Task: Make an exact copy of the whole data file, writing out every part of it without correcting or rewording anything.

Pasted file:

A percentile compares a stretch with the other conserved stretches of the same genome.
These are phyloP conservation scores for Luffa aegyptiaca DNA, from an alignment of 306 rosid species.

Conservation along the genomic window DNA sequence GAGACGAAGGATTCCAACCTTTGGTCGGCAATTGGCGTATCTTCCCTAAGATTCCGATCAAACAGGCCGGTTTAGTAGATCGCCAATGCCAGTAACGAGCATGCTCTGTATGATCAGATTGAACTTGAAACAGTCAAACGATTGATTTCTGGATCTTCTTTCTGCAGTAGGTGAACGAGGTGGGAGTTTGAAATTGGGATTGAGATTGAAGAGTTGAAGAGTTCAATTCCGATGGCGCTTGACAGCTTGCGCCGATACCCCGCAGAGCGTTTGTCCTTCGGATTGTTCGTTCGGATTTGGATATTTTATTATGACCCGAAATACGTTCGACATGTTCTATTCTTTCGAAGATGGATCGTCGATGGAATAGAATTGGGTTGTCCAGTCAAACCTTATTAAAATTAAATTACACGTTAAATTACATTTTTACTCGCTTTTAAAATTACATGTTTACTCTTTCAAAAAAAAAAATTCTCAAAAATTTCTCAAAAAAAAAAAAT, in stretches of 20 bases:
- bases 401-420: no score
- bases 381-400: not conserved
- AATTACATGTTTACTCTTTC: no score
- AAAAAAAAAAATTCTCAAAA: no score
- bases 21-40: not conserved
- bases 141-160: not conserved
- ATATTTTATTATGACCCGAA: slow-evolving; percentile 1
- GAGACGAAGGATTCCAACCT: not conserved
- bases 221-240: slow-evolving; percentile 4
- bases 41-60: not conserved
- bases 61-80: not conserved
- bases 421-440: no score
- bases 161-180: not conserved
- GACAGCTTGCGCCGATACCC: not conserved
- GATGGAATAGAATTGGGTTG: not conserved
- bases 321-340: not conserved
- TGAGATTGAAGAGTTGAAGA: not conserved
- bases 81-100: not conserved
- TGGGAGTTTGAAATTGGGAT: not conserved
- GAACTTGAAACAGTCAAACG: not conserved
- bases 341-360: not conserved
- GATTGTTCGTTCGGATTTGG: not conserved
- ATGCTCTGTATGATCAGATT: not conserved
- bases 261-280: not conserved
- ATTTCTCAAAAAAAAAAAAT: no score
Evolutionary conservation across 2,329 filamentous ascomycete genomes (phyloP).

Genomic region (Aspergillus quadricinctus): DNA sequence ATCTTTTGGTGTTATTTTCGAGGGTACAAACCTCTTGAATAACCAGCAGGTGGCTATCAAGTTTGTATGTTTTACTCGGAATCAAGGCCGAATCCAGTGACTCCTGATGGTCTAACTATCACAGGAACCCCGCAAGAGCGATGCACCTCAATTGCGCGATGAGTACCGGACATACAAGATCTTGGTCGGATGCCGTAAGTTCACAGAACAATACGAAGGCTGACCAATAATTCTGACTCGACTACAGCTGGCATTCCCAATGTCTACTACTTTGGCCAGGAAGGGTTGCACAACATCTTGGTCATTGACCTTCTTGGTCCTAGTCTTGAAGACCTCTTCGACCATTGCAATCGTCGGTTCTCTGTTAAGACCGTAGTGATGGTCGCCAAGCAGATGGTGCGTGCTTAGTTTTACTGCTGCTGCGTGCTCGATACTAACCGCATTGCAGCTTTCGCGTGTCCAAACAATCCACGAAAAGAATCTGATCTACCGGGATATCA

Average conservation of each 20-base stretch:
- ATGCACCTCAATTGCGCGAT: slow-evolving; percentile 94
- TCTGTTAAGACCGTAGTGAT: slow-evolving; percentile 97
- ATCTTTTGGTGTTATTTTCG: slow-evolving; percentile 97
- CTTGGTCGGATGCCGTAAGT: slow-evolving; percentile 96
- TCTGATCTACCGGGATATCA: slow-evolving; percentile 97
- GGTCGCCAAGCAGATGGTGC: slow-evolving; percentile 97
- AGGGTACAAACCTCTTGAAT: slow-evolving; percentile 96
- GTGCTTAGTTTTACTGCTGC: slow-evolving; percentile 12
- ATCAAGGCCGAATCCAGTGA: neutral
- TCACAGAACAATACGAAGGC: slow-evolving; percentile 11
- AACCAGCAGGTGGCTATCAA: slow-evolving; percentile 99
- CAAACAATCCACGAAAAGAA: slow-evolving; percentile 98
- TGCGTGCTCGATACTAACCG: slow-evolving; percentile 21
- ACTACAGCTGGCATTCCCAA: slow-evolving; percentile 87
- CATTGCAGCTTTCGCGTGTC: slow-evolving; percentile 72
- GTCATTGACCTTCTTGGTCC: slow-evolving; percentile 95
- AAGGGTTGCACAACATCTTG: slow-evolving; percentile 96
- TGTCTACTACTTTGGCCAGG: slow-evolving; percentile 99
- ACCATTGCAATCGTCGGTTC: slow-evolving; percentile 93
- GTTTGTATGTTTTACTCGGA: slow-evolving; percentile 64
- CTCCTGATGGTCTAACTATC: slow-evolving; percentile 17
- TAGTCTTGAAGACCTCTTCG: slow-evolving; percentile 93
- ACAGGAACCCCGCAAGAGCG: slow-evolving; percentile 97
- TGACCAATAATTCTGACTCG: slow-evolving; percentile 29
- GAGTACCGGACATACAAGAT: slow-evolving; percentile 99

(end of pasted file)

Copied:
A percentile compares a stretch with the other conserved stretches of the same genome.
These are phyloP conservation scores for Luffa aegyptiaca DNA, from an alignment of 306 rosid species.

Conservation along the genomic window DNA sequence GAGACGAAGGATTCCAACCTTTGGTCGGCAATTGGCGTATCTTCCCTAAGATTCCGATCAAACAGGCCGGTTTAGTAGATCGCCAATGCCAGTAACGAGCATGCTCTGTATGATCAGATTGAACTTGAAACAGTCAAACGATTGATTTCTGGATCTTCTTTCTGCAGTAGGTGAACGAGGTGGGAGTTTGAAATTGGGATTGAGATTGAAGAGTTGAAGAGTTCAATTCCGATGGCGCTTGACAGCTTGCGCCGATACCCCGCAGAGCGTTTGTCCTTCGGATTGTTCGTTCGGATTTGGATATTTTATTATGACCCGAAATACGTTCGACATGTTCTATTCTTTCGAAGATGGATCGTCGATGGAATAGAATTGGGTTGTCCAGTCAAACCTTATTAAAATTAAATTACACGTTAAATTACATTTTTACTCGCTTTTAAAATTACATGTTTACTCTTTCAAAAAAAAAAATTCTCAAAAATTTCTCAAAAAAAAAAAAT, in stretches of 20 bases:
- bases 401-420: no score
- bases 381-400: not conserved
- AATTACATGTTTACTCTTTC: no score
- AAAAAAAAAAATTCTCAAAA: no score
- bases 21-40: not conserved
- bases 141-160: not conserved
- ATATTTTATTATGACCCGAA: slow-evolving; percentile 1
- GAGACGAAGGATTCCAACCT: not conserved
- bases 221-240: slow-evolving; percentile 4
- bases 41-60: not conserved
- bases 61-80: not conserved
- bases 421-440: no score
- bases 161-180: not conserved
- GACAGCTTGCGCCGATACCC: not conserved
- GATGGAATAGAATTGGGTTG: not conserved
- bases 321-340: not conserved
- TGAGATTGAAGAGTTGAAGA: not conserved
- bases 81-100: not conserved
- TGGGAGTTTGAAATTGGGAT: not conserved
- GAACTTGAAACAGTCAAACG: not conserved
- bases 341-360: not conserved
- GATTGTTCGTTCGGATTTGG: not conserved
- ATGCTCTGTATGATCAGATT: not conserved
- bases 261-280: not conserved
- ATTTCTCAAAAAAAAAAAAT: no score
Evolutionary conservation across 2,329 filamentous ascomycete genomes (phyloP).

Genomic region (Aspergillus quadricinctus): DNA sequence ATCTTTTGGTGTTATTTTCGAGGGTACAAACCTCTTGAATAACCAGCAGGTGGCTATCAAGTTTGTATGTTTTACTCGGAATCAAGGCCGAATCCAGTGACTCCTGATGGTCTAACTATCACAGGAACCCCGCAAGAGCGATGCACCTCAATTGCGCGATGAGTACCGGACATACAAGATCTTGGTCGGATGCCGTAAGTTCACAGAACAATACGAAGGCTGACCAATAATTCTGACTCGACTACAGCTGGCATTCCCAATGTCTACTACTTTGGCCAGGAAGGGTTGCACAACATCTTGGTCATTGACCTTCTTGGTCCTAGTCTTGAAGACCTCTTCGACCATTGCAATCGTCGGTTCTCTGTTAAGACCGTAGTGATGGTCGCCAAGCAGATGGTGCGTGCTTAGTTTTACTGCTGCTGCGTGCTCGATACTAACCGCATTGCAGCTTTCGCGTGTCCAAACAATCCACGAAAAGAATCTGATCTACCGGGATATCA

Average conservation of each 20-base stretch:
- ATGCACCTCAATTGCGCGAT: slow-evolving; percentile 94
- TCTGTTAAGACCGTAGTGAT: slow-evolving; percentile 97
- ATCTTTTGGTGTTATTTTCG: slow-evolving; percentile 97
- CTTGGTCGGATGCCGTAAGT: slow-evolving; percentile 96
- TCTGATCTACCGGGATATCA: slow-evolving; percentile 97
- GGTCGCCAAGCAGATGGTGC: slow-evolving; percentile 97
- AGGGTACAAACCTCTTGAAT: slow-evolving; percentile 96
- GTGCTTAGTTTTACTGCTGC: slow-evolving; percentile 12
- ATCAAGGCCGAATCCAGTGA: neutral
- TCACAGAACAATACGAAGGC: slow-evolving; percentile 11
- AACCAGCAGGTGGCTATCAA: slow-evolving; percentile 99
- CAAACAATCCACGAAAAGAA: slow-evolving; percentile 98
- TGCGTGCTCGATACTAACCG: slow-evolving; percentile 21
- ACTACAGCTGGCATTCCCAA: slow-evolving; percentile 87
- CATTGCAGCTTTCGCGTGTC: slow-evolving; percentile 72
- GTCATTGACCTTCTTGGTCC: slow-evolving; percentile 95
- AAGGGTTGCACAACATCTTG: slow-evolving; percentile 96
- TGTCTACTACTTTGGCCAGG: slow-evolving; percentile 99
- ACCATTGCAATCGTCGGTTC: slow-evolving; percentile 93
- GTTTGTATGTTTTACTCGGA: slow-evolving; percentile 64
- CTCCTGATGGTCTAACTATC: slow-evolving; percentile 17
- TAGTCTTGAAGACCTCTTCG: slow-evolving; percentile 93
- ACAGGAACCCCGCAAGAGCG: slow-evolving; percentile 97
- TGACCAATAATTCTGACTCG: slow-evolving; percentile 29
- GAGTACCGGACATACAAGAT: slow-evolving; percentile 99